COFFEE !! An essential plant for Sweden !! Frost tender.

This might be a good plant depending on the space you have available and if your growing environment is always above freezing point. Coffee is frost tender, so in cold climates, bring it indoors. Also, it doesn't like extreme heat, and it likes humidity... just make sure you put a water tray under your plant in the summer. 
For my own 2m wide balcony, it looks like growing 1-2 coffee trees vertically might be entirely possible. I would have to trim them to 1m wide at the end of each growing season for them to happily fit into the space I have available. My honey drinks HEAPS of coffee (Sweden is one of the heaviest coffee-consuming countries in the world), so producing coffee on the balcony will go some way to reducing coffee bean expenditure. How great to be able to produce your own fresh home-grown coffee. Magic !!  It even looks like you can bonsai a coffee tree (Hawaiian "kona" variety is best) or experiment with topiary even. It looks like it's possib…

Here is the balcony i'm working with. Skåne, Sweden

This photo was taken on June 10, 2017 at 2:40pm local Swedish time. Beautiful.

As you can see, the balcony is south-facing so it gets a fair amount of sunshine, even in the summer when the sun spends a lot of time to the North. In the equinox seasons, the sun will be almost continuous as it gets lower and lower in the sky to the south. The total area of the balcony is 2 metres wide by 10 metres long.  There is a conservatory area of 5m long (furtherest from us) and a completely outdoor area of 5m long (nearest us).  As you can see, the old single-glaze windows in the conservatory have recently been removed and nice thick panels of ceiling to floor glass are being installed. The panels are on tracks and can either be closed firmly shut, or pushed back against the wall as you see in this photo. This means that the conservatory can either be completely enclosed, or completely open - or partially, according to the weather.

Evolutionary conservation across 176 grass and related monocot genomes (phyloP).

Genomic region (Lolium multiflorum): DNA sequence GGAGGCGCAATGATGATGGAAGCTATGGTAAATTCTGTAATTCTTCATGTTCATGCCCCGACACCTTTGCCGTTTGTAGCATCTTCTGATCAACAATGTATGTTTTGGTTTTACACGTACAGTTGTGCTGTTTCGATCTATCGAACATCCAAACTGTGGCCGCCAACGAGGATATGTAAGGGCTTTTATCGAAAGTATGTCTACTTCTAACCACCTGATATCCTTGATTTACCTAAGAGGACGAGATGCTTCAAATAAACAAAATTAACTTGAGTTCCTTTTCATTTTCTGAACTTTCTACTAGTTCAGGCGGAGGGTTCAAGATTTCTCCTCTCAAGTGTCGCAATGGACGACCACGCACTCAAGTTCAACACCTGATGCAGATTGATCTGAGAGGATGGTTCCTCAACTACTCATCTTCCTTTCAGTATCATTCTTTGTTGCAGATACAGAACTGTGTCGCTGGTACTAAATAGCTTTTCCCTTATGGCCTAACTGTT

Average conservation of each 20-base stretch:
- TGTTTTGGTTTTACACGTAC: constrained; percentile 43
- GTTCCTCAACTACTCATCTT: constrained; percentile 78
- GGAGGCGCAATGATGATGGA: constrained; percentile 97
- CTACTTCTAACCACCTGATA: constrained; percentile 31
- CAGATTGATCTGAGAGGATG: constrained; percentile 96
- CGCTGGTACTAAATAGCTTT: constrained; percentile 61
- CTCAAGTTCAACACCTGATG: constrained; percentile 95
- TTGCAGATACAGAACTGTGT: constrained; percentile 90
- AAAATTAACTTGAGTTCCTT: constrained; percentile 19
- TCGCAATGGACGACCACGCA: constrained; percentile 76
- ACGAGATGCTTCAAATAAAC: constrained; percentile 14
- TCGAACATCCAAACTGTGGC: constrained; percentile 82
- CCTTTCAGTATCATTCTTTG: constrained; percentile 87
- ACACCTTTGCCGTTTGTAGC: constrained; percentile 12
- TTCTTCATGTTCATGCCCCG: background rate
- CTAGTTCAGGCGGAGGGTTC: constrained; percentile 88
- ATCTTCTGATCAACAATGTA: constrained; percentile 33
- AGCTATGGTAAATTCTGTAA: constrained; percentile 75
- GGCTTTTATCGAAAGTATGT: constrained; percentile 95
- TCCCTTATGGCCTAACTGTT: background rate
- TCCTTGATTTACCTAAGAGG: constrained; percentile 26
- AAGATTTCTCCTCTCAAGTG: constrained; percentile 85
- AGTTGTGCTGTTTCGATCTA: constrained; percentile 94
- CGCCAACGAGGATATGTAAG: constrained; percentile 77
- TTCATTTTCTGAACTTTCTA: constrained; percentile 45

I plan on putting a "day bed" in the conservatory to re…

Food grown in pots doesn't have to be "minimalist". A large amount of your food needs can be met if you go vertical. Start composting immediately.

Source - Where does my food come from?
I will have a 10 metre x 2 metre balcony when I get to Sweden... That's around 30 feet x 6 feet.  I have already visualised the summer garden on my balcony. Everything that naturally grows upwards (climbers) will be given maximal opportunity to do so. Somewhat shorter crops such as cherry tomatoes, kale, spinach, silverbeet, beetroot, rhubarb, herbs, zucchini, capsicum, eggplants, lilies - onion family including leeks and spring onions, carrots of various colors, and berries will be grown closest to the railings and up against the wall of the apartment on shelves of different depths. I will probably use metal garage-type shelving against the wall so I can "stack" as much food as possible vertically. 

Seriously climbing plants will likely be given space in the middle of the balcony. There is space enough (2 metres wide) on my new balcony to grow 3 rows of food. Each large square pot (approx. 50cm x 50cm) in the middle row will …

Kick-starting your interest. Growing food in pots - Hyderabad, South India